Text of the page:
Depression

At some point or another everyone feels down after a stressful or upsetting situation. This is perfectly normal. But if your mood doesn’t lift and it persists for an extended period of time, then it’s a good idea to get some help as you may have depression.

Depression is a condition where a person suffers from a continual low mood, sadness and/or physical characteristics like disturbed sleep, low energy or anxiety. Key signs that you may have depression are constantly feeling down or hopeless and having little interest or pleasure in doing things you used to enjoy.

Depression affects approximately one in four women and one in ten men. The earlier depression is diagnosed and treated, the greater the chance of recovery. People with depression usually make a full recovery.

The exact cause of depression is unknown but it has been shown that there is a genetic link to this condition. Relatives are shown to have an increased risk of developing depression, with the risk increasing three fold if a parent, sister or brother has the condition.

Other suspected causes include:
•    major stressful life events, such as divorce, job-loss or childhood abuse
•    altered levels of thyroid hormones or cortisol
•    altered brain function.

Depression can affect people of all ages. The most common age of onset is during the mid-20s and it is also more common in people who are aged between 25 and 45 years old.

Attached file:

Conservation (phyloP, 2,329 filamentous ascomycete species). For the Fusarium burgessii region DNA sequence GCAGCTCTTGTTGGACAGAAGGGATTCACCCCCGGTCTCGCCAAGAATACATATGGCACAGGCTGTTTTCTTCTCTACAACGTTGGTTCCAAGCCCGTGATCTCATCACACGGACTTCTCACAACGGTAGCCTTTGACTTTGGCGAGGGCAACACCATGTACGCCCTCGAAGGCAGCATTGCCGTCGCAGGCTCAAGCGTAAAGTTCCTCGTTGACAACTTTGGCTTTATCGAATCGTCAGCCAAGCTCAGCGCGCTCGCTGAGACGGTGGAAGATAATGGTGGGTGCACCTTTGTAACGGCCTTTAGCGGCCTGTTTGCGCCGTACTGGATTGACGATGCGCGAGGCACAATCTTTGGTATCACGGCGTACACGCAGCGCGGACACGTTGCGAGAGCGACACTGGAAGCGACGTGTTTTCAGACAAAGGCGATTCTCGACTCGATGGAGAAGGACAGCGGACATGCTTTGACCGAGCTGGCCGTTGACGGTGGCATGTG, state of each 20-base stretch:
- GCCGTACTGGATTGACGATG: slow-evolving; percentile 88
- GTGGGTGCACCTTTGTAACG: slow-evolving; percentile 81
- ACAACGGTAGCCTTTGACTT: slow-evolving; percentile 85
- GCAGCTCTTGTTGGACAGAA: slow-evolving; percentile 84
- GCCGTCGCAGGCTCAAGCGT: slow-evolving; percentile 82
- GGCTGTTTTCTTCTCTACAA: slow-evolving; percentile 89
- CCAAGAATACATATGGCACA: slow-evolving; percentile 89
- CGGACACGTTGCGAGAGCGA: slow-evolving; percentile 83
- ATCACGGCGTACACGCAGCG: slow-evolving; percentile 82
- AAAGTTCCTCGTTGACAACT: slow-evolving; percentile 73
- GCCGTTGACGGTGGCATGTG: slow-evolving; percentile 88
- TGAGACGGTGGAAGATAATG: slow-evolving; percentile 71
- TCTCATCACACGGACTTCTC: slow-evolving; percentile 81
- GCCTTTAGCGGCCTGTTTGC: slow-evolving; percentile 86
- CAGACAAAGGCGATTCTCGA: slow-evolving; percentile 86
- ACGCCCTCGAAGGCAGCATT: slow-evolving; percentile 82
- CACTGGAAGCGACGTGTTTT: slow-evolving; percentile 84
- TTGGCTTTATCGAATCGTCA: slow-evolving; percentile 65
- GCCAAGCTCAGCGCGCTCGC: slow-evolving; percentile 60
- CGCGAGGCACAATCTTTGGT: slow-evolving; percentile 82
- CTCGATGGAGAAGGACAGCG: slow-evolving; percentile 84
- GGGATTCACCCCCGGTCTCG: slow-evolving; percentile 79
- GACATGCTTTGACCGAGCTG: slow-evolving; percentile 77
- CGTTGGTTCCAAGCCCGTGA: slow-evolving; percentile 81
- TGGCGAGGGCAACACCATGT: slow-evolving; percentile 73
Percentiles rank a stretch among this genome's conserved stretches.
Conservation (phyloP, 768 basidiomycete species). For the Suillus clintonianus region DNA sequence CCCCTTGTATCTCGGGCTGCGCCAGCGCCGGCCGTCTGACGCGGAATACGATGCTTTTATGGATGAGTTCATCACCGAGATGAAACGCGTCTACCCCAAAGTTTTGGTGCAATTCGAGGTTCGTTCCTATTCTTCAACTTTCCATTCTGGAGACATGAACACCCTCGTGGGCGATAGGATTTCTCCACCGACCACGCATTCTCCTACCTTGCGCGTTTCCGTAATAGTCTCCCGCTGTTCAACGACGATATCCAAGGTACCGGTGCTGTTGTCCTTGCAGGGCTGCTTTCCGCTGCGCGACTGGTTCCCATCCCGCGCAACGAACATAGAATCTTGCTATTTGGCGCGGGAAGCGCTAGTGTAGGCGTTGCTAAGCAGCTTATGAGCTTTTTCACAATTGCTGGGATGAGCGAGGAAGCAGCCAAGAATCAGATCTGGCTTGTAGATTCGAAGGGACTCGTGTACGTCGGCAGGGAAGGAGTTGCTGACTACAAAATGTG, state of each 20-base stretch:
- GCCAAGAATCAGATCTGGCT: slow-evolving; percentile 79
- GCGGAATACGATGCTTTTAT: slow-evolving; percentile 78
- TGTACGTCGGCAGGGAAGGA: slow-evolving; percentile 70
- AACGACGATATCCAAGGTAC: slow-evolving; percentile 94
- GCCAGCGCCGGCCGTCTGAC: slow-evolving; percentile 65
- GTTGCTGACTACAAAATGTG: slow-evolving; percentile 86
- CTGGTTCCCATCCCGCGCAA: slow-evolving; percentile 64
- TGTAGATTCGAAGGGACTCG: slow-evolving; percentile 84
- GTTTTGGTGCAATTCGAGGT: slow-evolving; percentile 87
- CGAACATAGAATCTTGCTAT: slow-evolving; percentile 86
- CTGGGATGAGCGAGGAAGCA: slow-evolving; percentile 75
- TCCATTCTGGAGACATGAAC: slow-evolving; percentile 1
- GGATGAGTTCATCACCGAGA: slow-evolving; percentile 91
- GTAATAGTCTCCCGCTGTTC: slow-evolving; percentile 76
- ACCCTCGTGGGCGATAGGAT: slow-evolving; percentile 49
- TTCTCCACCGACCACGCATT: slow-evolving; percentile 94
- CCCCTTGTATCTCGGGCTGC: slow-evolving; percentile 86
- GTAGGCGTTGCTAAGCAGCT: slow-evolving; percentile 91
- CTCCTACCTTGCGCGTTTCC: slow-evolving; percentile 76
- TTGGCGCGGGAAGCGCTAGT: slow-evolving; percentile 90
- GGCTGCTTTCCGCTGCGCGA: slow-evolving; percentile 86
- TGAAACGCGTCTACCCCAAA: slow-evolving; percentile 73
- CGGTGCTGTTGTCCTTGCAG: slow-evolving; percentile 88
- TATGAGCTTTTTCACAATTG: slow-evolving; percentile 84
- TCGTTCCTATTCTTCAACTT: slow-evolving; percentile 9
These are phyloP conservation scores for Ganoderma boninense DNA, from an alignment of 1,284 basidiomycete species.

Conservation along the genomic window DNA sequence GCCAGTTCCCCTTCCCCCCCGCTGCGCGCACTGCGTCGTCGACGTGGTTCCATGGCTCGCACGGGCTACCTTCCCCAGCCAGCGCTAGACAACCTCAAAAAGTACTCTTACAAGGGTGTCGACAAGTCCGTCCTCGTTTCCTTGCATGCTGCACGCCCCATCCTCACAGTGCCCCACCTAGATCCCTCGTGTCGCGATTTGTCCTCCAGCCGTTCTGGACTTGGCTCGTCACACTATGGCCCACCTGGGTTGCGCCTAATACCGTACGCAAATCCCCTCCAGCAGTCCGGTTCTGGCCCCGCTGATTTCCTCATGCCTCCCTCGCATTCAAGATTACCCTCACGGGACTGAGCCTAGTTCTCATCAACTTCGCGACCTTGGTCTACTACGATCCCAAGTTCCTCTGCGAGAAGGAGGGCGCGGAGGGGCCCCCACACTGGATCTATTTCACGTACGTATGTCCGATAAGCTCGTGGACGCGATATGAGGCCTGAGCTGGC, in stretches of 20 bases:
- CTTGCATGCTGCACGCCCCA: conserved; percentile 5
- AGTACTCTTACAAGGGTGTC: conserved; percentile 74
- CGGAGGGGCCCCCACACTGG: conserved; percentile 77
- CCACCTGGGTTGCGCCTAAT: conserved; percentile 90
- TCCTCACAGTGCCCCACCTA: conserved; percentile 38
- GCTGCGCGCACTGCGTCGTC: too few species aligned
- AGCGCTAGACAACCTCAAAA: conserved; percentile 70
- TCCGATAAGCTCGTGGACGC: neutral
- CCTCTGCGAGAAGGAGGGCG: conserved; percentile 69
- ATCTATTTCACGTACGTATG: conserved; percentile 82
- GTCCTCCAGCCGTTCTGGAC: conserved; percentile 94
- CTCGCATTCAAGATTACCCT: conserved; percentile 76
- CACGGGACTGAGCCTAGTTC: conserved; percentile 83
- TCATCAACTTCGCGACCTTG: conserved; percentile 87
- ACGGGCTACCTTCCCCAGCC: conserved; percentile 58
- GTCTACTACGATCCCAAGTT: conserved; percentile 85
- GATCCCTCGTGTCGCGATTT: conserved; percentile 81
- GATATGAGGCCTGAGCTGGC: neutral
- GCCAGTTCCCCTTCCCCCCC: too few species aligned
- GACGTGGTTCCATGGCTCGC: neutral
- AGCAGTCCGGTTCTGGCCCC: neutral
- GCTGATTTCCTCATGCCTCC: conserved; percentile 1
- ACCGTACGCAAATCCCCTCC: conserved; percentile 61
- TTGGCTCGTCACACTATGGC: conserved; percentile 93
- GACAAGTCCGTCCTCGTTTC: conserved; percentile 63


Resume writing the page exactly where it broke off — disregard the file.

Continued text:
Different people experience different combinations of symptoms. Not everybody will suffer from low mood or sadness and in severe cases, symptoms of psychosis may also be present.

Possible signs that you may have depression could include:
•    irritability or restlessness, feeling tired all the time, or general loss of energy
•    feelings of emptiness or loneliness
•    no longer being interested in your favourite activities
•    sleep problems – too much, or too little
•    weight loss or gain
•    low self-esteem
•    problems with concentration
•    reduced sex drive
•    thinking about death a lot not wanting to get out of bed in the morning, or wanting to go to bed during the day
•    feelings of great sadness and uncontrolled crying – this is more common in women.

People who suffer from depression may also find that they worry about everything more than usual - this is known as anxiety. Anxiety can cause physical symptoms like pain, a pounding heart or stomach cramps. Feelings of anxiousness may come and go but it is important to seek help immediately.  

There are many different forms of treatment for depression, including antidepressant, antipsychotic, mood stabilising and anxiety medications, psychosocial therapy and complementary therapy. Antidepressant medication, with or without counselling, is the most common form of treatment for depression. Remember that treatment must not stop without the advice of a health care professional.  

Recovery from depression varies from patient to patient. Most patients make a complete recovery, while some may never make a full recovery. Community pharmacists can help patients understand their treatment and educate them about what to expect from their treatment plan – particularly what results to expect and when to expect them. Patients taking antidepressant medication for the first time may feel anxious about taking their medicine. However, if medication is taken as instructed by a community pharmacist, and the patient tries to learn more about the treatment plan, recovery is likely to be quicker.

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